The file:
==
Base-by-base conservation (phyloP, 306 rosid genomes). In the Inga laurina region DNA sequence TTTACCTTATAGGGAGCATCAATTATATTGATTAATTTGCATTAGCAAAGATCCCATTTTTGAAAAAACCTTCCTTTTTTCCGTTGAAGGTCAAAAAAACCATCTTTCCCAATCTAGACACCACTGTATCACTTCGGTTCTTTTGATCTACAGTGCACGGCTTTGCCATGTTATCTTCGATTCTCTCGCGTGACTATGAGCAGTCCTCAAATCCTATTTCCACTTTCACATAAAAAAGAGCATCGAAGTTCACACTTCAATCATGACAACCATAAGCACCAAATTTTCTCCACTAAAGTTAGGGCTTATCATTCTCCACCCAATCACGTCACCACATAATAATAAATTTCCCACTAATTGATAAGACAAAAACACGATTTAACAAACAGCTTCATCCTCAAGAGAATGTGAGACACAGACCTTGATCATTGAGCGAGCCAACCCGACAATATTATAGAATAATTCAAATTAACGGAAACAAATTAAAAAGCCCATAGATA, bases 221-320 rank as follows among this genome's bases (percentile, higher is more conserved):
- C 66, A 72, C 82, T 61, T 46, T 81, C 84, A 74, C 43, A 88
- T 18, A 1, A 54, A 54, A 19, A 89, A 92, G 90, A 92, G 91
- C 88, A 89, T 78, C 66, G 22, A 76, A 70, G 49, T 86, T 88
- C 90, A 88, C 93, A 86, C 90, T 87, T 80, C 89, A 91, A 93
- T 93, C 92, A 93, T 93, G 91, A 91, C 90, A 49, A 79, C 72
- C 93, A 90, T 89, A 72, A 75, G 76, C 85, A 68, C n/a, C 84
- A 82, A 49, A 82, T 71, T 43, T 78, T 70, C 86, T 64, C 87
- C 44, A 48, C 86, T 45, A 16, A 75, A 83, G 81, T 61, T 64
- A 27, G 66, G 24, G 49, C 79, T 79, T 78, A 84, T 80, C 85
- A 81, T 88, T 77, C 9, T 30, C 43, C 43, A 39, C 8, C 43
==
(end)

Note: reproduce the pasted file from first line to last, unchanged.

Base-by-base conservation (phyloP, 306 rosid genomes). In the Inga laurina region DNA sequence TTTACCTTATAGGGAGCATCAATTATATTGATTAATTTGCATTAGCAAAGATCCCATTTTTGAAAAAACCTTCCTTTTTTCCGTTGAAGGTCAAAAAAACCATCTTTCCCAATCTAGACACCACTGTATCACTTCGGTTCTTTTGATCTACAGTGCACGGCTTTGCCATGTTATCTTCGATTCTCTCGCGTGACTATGAGCAGTCCTCAAATCCTATTTCCACTTTCACATAAAAAAGAGCATCGAAGTTCACACTTCAATCATGACAACCATAAGCACCAAATTTTCTCCACTAAAGTTAGGGCTTATCATTCTCCACCCAATCACGTCACCACATAATAATAAATTTCCCACTAATTGATAAGACAAAAACACGATTTAACAAACAGCTTCATCCTCAAGAGAATGTGAGACACAGACCTTGATCATTGAGCGAGCCAACCCGACAATATTATAGAATAATTCAAATTAACGGAAACAAATTAAAAAGCCCATAGATA, bases 221-320 rank as follows among this genome's bases (percentile, higher is more conserved):
- C 66, A 72, C 82, T 61, T 46, T 81, C 84, A 74, C 43, A 88
- T 18, A 1, A 54, A 54, A 19, A 89, A 92, G 90, A 92, G 91
- C 88, A 89, T 78, C 66, G 22, A 76, A 70, G 49, T 86, T 88
- C 90, A 88, C 93, A 86, C 90, T 87, T 80, C 89, A 91, A 93
- T 93, C 92, A 93, T 93, G 91, A 91, C 90, A 49, A 79, C 72
- C 93, A 90, T 89, A 72, A 75, G 76, C 85, A 68, C n/a, C 84
- A 82, A 49, A 82, T 71, T 43, T 78, T 70, C 86, T 64, C 87
- C 44, A 48, C 86, T 45, A 16, A 75, A 83, G 81, T 61, T 64
- A 27, G 66, G 24, G 49, C 79, T 79, T 78, A 84, T 80, C 85
- A 81, T 88, T 77, C 9, T 30, C 43, C 43, A 39, C 8, C 43